What a year 2016 has been! Internationally there has been the surprise and for many the shock of the Brexit vote in the UK; the chaos and hardship of the demonetisation of the 500 and 1000 Indian Rupee note and the election of Donald Trump in the United States. Less publicised, but just as significant and probably the most clearly positive event, was the end of the 50 year war in Colombia that has claimed as many as 220,000 lives.
So often in our media saturated world there is much that is negative and discouraging. Generally speaking, good news and positive events do not get much publicity in mainstream media.
For this reason and for several years now I have made a deliberate choice not to engage in day to day news as I have found it a significant drain and distraction on my energy levels and meeting my priorities. Also so often what seems significant or important in the media over the fullness of time tends to lose its impact and significance.
Avoiding the media is certainly not my prescription for everyone. Having said that, if you find yourself sucked in and exhausted by the general negativity of the mainstream media, I would certainly recommend a media fast to see how that impacts your general mental health, energy levels and day-to-day life.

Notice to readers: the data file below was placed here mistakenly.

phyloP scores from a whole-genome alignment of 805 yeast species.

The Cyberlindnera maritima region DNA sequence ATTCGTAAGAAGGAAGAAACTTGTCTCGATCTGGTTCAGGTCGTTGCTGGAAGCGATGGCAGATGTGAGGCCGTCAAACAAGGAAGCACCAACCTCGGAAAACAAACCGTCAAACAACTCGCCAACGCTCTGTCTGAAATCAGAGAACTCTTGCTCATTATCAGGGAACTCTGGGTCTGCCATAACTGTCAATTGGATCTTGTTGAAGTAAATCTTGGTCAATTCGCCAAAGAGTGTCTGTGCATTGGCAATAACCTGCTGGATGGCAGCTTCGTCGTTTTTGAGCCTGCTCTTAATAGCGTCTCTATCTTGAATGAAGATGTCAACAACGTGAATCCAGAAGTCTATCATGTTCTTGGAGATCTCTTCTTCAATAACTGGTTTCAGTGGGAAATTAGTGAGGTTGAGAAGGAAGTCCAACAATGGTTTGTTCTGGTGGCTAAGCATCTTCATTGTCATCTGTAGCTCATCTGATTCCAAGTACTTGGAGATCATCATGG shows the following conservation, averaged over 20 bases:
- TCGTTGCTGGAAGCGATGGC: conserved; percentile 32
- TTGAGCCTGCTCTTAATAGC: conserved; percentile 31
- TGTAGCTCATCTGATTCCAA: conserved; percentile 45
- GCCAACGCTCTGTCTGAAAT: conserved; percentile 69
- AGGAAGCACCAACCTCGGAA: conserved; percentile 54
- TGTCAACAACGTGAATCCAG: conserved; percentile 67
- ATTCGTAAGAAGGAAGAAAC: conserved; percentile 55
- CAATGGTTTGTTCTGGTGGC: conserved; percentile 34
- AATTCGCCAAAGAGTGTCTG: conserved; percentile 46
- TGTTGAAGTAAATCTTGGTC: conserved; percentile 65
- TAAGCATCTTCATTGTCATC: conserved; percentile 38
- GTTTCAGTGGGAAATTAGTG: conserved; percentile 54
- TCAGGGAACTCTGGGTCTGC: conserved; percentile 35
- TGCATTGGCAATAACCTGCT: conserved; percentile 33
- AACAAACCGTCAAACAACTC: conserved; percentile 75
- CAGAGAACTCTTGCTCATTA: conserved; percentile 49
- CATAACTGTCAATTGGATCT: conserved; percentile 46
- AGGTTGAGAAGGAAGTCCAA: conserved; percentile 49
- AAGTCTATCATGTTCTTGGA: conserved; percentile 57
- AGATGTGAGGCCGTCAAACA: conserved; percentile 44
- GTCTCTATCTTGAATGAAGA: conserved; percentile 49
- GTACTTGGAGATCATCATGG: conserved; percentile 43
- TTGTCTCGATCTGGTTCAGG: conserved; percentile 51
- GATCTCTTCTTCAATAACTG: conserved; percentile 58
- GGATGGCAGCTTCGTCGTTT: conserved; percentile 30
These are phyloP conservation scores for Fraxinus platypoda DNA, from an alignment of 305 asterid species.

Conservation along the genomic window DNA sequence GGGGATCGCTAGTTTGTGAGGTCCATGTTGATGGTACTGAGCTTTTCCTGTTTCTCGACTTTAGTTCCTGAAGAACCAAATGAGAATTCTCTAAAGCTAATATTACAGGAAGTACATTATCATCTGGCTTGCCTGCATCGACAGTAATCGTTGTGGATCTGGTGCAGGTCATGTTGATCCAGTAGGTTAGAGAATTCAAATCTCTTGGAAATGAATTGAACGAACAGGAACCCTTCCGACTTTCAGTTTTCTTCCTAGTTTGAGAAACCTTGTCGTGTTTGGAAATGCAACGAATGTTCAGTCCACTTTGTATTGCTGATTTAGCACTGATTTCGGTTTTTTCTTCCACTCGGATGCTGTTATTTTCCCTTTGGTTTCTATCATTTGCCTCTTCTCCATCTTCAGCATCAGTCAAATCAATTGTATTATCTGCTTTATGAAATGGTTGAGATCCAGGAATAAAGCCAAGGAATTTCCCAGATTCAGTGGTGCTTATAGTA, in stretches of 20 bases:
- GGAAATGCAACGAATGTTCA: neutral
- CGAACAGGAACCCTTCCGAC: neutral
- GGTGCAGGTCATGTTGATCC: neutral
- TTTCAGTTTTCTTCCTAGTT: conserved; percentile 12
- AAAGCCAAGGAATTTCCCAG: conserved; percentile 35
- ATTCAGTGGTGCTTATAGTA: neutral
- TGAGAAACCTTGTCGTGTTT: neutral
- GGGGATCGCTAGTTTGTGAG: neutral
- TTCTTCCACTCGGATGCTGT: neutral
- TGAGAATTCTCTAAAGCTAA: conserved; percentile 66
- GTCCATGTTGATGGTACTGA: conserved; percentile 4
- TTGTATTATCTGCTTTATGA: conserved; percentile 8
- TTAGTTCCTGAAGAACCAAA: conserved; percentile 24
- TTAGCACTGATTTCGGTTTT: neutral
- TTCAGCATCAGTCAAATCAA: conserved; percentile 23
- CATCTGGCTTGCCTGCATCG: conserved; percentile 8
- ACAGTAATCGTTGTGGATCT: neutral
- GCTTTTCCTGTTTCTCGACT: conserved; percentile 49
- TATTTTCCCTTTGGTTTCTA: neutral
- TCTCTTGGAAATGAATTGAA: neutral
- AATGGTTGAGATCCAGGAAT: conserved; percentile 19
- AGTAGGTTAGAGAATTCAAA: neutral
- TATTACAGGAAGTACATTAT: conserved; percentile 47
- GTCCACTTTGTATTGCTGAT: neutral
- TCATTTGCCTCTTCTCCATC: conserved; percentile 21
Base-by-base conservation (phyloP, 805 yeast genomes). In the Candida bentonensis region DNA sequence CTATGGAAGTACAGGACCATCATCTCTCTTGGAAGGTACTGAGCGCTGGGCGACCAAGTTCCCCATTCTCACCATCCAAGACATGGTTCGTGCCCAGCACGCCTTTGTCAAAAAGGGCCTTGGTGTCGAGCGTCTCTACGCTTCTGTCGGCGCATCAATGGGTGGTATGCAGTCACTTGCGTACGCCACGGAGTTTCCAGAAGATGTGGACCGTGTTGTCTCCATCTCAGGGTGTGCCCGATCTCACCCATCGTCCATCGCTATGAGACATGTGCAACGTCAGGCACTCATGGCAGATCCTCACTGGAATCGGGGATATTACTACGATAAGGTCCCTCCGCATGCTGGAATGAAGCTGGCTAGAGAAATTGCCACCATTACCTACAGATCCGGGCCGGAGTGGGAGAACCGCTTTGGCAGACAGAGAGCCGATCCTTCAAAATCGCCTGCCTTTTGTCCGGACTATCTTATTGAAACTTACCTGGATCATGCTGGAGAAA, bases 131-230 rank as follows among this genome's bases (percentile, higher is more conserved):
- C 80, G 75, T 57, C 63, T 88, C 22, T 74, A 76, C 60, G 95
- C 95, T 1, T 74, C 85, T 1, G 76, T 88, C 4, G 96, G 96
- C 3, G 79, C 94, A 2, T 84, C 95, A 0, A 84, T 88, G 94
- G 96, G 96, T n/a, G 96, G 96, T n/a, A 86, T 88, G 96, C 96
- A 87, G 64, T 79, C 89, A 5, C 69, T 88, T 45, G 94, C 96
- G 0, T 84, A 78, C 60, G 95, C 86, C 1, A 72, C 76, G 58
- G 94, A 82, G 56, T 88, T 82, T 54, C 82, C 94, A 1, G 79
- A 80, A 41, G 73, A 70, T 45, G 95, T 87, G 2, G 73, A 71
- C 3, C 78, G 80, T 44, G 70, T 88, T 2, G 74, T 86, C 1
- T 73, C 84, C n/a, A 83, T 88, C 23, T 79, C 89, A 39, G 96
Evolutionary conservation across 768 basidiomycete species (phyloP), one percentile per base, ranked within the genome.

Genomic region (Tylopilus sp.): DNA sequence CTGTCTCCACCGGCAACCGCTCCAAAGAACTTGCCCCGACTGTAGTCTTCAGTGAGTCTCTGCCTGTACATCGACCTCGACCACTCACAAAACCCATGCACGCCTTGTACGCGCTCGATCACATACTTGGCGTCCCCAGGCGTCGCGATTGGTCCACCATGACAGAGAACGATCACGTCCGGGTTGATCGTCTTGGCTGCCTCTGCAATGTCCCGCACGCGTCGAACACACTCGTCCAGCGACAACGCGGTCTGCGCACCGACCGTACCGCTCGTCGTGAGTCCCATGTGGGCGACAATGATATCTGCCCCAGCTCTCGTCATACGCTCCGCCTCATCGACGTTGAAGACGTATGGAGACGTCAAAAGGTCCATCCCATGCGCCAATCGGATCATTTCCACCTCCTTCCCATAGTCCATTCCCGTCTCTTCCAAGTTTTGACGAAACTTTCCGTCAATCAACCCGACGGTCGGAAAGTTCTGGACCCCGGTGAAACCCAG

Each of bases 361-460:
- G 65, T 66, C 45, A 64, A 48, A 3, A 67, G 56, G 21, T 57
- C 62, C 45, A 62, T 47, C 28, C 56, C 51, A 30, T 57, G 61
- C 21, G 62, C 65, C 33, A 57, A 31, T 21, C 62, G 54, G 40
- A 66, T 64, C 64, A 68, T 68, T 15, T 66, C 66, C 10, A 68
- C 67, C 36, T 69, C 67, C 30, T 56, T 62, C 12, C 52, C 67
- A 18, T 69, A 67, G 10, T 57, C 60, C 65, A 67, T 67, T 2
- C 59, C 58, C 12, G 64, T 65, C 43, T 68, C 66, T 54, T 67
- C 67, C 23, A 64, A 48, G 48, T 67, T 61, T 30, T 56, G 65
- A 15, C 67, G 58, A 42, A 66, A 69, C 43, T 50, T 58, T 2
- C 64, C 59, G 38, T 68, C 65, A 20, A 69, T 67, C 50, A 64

As ever there is so much uncertainty about the future. With that in mind, how much better it is to look back with gratitude and appreciation for all that has happened and which we can be thankful for. The best place to start to do that is in the area I have the most amount of personal control: my own life and the world I personally interact with.
According to Professor Robert Emmons, author and researcher on gratitude, for gratitude to be effective it needs to cover 3 key areas:
1. It should be specific: the power is in the detail. Just trying to say thank you is not enough. The more detailed and specific you can be the better.
2. Surprise: the more you find things to be grateful for in unexpected places and people, the fresh and alive your gratitude will be.
3. Scarcity: what is scarce or unusual or what we won’t have for much longer increases the value of gratitude in our lives.
(For a fun 7 minute video bringing these three together do see How Actually Expressing Your Gratitude Can Be Beneficial To Your Mental Health).
I am also grateful to Michael Hyatt for the following questions to appraise the previous year and look ahead to the coming year. I will also share my answers with you to help you think through your thoughts about 2016. I would strongly encourage you to also write down your own answers and not just keep them in your head. As we write, our thoughts begin to disentangle themselves and bring clarity in a way that is otherwise just not possible.
As I share the questions below I have added some of my own reflections to help you think through your own experiences. If you want more clarification from me feel free to ask in the comments section below. My hope for you as I indulge myself in this way publicly is that you will be prompted to have insights that will put you in a stronger positions for whatever this new year has in store for you….